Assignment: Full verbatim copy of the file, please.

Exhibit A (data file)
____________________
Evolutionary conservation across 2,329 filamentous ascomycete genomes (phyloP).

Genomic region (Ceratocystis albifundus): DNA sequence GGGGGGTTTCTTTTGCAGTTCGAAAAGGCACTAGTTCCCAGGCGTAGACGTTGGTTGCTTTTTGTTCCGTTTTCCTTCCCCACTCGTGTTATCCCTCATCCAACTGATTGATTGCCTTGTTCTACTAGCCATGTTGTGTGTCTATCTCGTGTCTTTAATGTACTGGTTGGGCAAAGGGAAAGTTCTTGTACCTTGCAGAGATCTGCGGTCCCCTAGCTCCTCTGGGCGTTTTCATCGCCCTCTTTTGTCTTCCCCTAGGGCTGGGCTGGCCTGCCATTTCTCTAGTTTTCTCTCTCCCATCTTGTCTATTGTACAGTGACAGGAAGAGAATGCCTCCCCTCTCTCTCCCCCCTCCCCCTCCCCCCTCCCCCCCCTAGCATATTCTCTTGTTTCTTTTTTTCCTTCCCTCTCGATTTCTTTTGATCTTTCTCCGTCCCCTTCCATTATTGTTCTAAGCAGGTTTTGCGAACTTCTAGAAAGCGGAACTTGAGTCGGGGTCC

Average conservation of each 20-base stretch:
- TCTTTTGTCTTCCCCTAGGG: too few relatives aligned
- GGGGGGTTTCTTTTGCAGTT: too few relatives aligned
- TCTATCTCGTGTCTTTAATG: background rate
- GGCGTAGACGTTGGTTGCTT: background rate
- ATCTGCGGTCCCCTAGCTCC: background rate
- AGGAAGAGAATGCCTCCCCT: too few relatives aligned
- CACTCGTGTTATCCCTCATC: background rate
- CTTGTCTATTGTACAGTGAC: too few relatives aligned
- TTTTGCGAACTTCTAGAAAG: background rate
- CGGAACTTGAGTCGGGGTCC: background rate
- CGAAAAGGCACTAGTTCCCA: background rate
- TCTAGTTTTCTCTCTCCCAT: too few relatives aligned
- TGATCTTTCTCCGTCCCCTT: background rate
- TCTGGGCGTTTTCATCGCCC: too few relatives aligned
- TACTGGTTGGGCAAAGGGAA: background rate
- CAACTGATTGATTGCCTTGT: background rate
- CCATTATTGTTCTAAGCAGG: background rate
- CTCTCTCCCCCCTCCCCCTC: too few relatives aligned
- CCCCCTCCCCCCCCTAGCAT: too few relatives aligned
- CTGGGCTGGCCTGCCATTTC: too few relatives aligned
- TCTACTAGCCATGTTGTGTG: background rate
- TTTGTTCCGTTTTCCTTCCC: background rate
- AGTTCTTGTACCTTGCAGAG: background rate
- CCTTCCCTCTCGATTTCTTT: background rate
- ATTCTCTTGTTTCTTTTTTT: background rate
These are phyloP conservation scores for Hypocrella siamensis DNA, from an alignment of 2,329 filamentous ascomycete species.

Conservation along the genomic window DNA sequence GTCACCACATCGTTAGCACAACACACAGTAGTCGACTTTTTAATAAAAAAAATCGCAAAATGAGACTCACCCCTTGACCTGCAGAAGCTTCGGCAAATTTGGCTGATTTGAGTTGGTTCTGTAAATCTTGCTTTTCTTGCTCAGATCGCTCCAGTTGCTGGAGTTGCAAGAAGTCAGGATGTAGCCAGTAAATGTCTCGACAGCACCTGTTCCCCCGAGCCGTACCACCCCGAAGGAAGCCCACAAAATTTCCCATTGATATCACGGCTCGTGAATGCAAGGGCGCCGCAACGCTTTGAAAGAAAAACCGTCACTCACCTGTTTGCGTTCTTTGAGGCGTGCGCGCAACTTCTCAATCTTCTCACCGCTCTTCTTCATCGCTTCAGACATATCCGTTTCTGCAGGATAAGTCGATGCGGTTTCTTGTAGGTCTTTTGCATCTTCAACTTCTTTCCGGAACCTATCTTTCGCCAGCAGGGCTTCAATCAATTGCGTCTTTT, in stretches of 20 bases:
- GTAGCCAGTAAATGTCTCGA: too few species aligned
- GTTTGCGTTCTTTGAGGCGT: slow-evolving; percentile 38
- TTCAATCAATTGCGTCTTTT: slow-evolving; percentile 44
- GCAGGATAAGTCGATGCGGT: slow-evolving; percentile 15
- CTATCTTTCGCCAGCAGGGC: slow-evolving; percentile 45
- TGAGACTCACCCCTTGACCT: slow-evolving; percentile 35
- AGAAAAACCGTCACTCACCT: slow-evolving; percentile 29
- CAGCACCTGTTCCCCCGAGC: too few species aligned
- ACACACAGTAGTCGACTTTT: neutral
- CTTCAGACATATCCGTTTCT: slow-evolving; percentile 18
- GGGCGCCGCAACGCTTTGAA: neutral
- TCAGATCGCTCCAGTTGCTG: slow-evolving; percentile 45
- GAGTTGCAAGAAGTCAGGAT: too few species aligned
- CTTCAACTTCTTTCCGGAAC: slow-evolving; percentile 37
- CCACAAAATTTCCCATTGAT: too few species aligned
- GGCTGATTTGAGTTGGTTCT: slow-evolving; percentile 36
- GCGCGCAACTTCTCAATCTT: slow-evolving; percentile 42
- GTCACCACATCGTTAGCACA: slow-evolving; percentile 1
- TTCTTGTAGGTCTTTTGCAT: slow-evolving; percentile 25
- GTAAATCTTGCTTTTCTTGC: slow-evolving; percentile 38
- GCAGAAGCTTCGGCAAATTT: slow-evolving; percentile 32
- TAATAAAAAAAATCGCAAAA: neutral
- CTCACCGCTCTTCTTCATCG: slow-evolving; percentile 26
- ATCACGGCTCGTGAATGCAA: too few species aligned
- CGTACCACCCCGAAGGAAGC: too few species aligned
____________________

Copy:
Evolutionary conservation across 2,329 filamentous ascomycete genomes (phyloP).

Genomic region (Ceratocystis albifundus): DNA sequence GGGGGGTTTCTTTTGCAGTTCGAAAAGGCACTAGTTCCCAGGCGTAGACGTTGGTTGCTTTTTGTTCCGTTTTCCTTCCCCACTCGTGTTATCCCTCATCCAACTGATTGATTGCCTTGTTCTACTAGCCATGTTGTGTGTCTATCTCGTGTCTTTAATGTACTGGTTGGGCAAAGGGAAAGTTCTTGTACCTTGCAGAGATCTGCGGTCCCCTAGCTCCTCTGGGCGTTTTCATCGCCCTCTTTTGTCTTCCCCTAGGGCTGGGCTGGCCTGCCATTTCTCTAGTTTTCTCTCTCCCATCTTGTCTATTGTACAGTGACAGGAAGAGAATGCCTCCCCTCTCTCTCCCCCCTCCCCCTCCCCCCTCCCCCCCCTAGCATATTCTCTTGTTTCTTTTTTTCCTTCCCTCTCGATTTCTTTTGATCTTTCTCCGTCCCCTTCCATTATTGTTCTAAGCAGGTTTTGCGAACTTCTAGAAAGCGGAACTTGAGTCGGGGTCC

Average conservation of each 20-base stretch:
- TCTTTTGTCTTCCCCTAGGG: too few relatives aligned
- GGGGGGTTTCTTTTGCAGTT: too few relatives aligned
- TCTATCTCGTGTCTTTAATG: background rate
- GGCGTAGACGTTGGTTGCTT: background rate
- ATCTGCGGTCCCCTAGCTCC: background rate
- AGGAAGAGAATGCCTCCCCT: too few relatives aligned
- CACTCGTGTTATCCCTCATC: background rate
- CTTGTCTATTGTACAGTGAC: too few relatives aligned
- TTTTGCGAACTTCTAGAAAG: background rate
- CGGAACTTGAGTCGGGGTCC: background rate
- CGAAAAGGCACTAGTTCCCA: background rate
- TCTAGTTTTCTCTCTCCCAT: too few relatives aligned
- TGATCTTTCTCCGTCCCCTT: background rate
- TCTGGGCGTTTTCATCGCCC: too few relatives aligned
- TACTGGTTGGGCAAAGGGAA: background rate
- CAACTGATTGATTGCCTTGT: background rate
- CCATTATTGTTCTAAGCAGG: background rate
- CTCTCTCCCCCCTCCCCCTC: too few relatives aligned
- CCCCCTCCCCCCCCTAGCAT: too few relatives aligned
- CTGGGCTGGCCTGCCATTTC: too few relatives aligned
- TCTACTAGCCATGTTGTGTG: background rate
- TTTGTTCCGTTTTCCTTCCC: background rate
- AGTTCTTGTACCTTGCAGAG: background rate
- CCTTCCCTCTCGATTTCTTT: background rate
- ATTCTCTTGTTTCTTTTTTT: background rate
These are phyloP conservation scores for Hypocrella siamensis DNA, from an alignment of 2,329 filamentous ascomycete species.

Conservation along the genomic window DNA sequence GTCACCACATCGTTAGCACAACACACAGTAGTCGACTTTTTAATAAAAAAAATCGCAAAATGAGACTCACCCCTTGACCTGCAGAAGCTTCGGCAAATTTGGCTGATTTGAGTTGGTTCTGTAAATCTTGCTTTTCTTGCTCAGATCGCTCCAGTTGCTGGAGTTGCAAGAAGTCAGGATGTAGCCAGTAAATGTCTCGACAGCACCTGTTCCCCCGAGCCGTACCACCCCGAAGGAAGCCCACAAAATTTCCCATTGATATCACGGCTCGTGAATGCAAGGGCGCCGCAACGCTTTGAAAGAAAAACCGTCACTCACCTGTTTGCGTTCTTTGAGGCGTGCGCGCAACTTCTCAATCTTCTCACCGCTCTTCTTCATCGCTTCAGACATATCCGTTTCTGCAGGATAAGTCGATGCGGTTTCTTGTAGGTCTTTTGCATCTTCAACTTCTTTCCGGAACCTATCTTTCGCCAGCAGGGCTTCAATCAATTGCGTCTTTT, in stretches of 20 bases:
- GTAGCCAGTAAATGTCTCGA: too few species aligned
- GTTTGCGTTCTTTGAGGCGT: slow-evolving; percentile 38
- TTCAATCAATTGCGTCTTTT: slow-evolving; percentile 44
- GCAGGATAAGTCGATGCGGT: slow-evolving; percentile 15
- CTATCTTTCGCCAGCAGGGC: slow-evolving; percentile 45
- TGAGACTCACCCCTTGACCT: slow-evolving; percentile 35
- AGAAAAACCGTCACTCACCT: slow-evolving; percentile 29
- CAGCACCTGTTCCCCCGAGC: too few species aligned
- ACACACAGTAGTCGACTTTT: neutral
- CTTCAGACATATCCGTTTCT: slow-evolving; percentile 18
- GGGCGCCGCAACGCTTTGAA: neutral
- TCAGATCGCTCCAGTTGCTG: slow-evolving; percentile 45
- GAGTTGCAAGAAGTCAGGAT: too few species aligned
- CTTCAACTTCTTTCCGGAAC: slow-evolving; percentile 37
- CCACAAAATTTCCCATTGAT: too few species aligned
- GGCTGATTTGAGTTGGTTCT: slow-evolving; percentile 36
- GCGCGCAACTTCTCAATCTT: slow-evolving; percentile 42
- GTCACCACATCGTTAGCACA: slow-evolving; percentile 1
- TTCTTGTAGGTCTTTTGCAT: slow-evolving; percentile 25
- GTAAATCTTGCTTTTCTTGC: slow-evolving; percentile 38
- GCAGAAGCTTCGGCAAATTT: slow-evolving; percentile 32
- TAATAAAAAAAATCGCAAAA: neutral
- CTCACCGCTCTTCTTCATCG: slow-evolving; percentile 26
- ATCACGGCTCGTGAATGCAA: too few species aligned
- CGTACCACCCCGAAGGAAGC: too few species aligned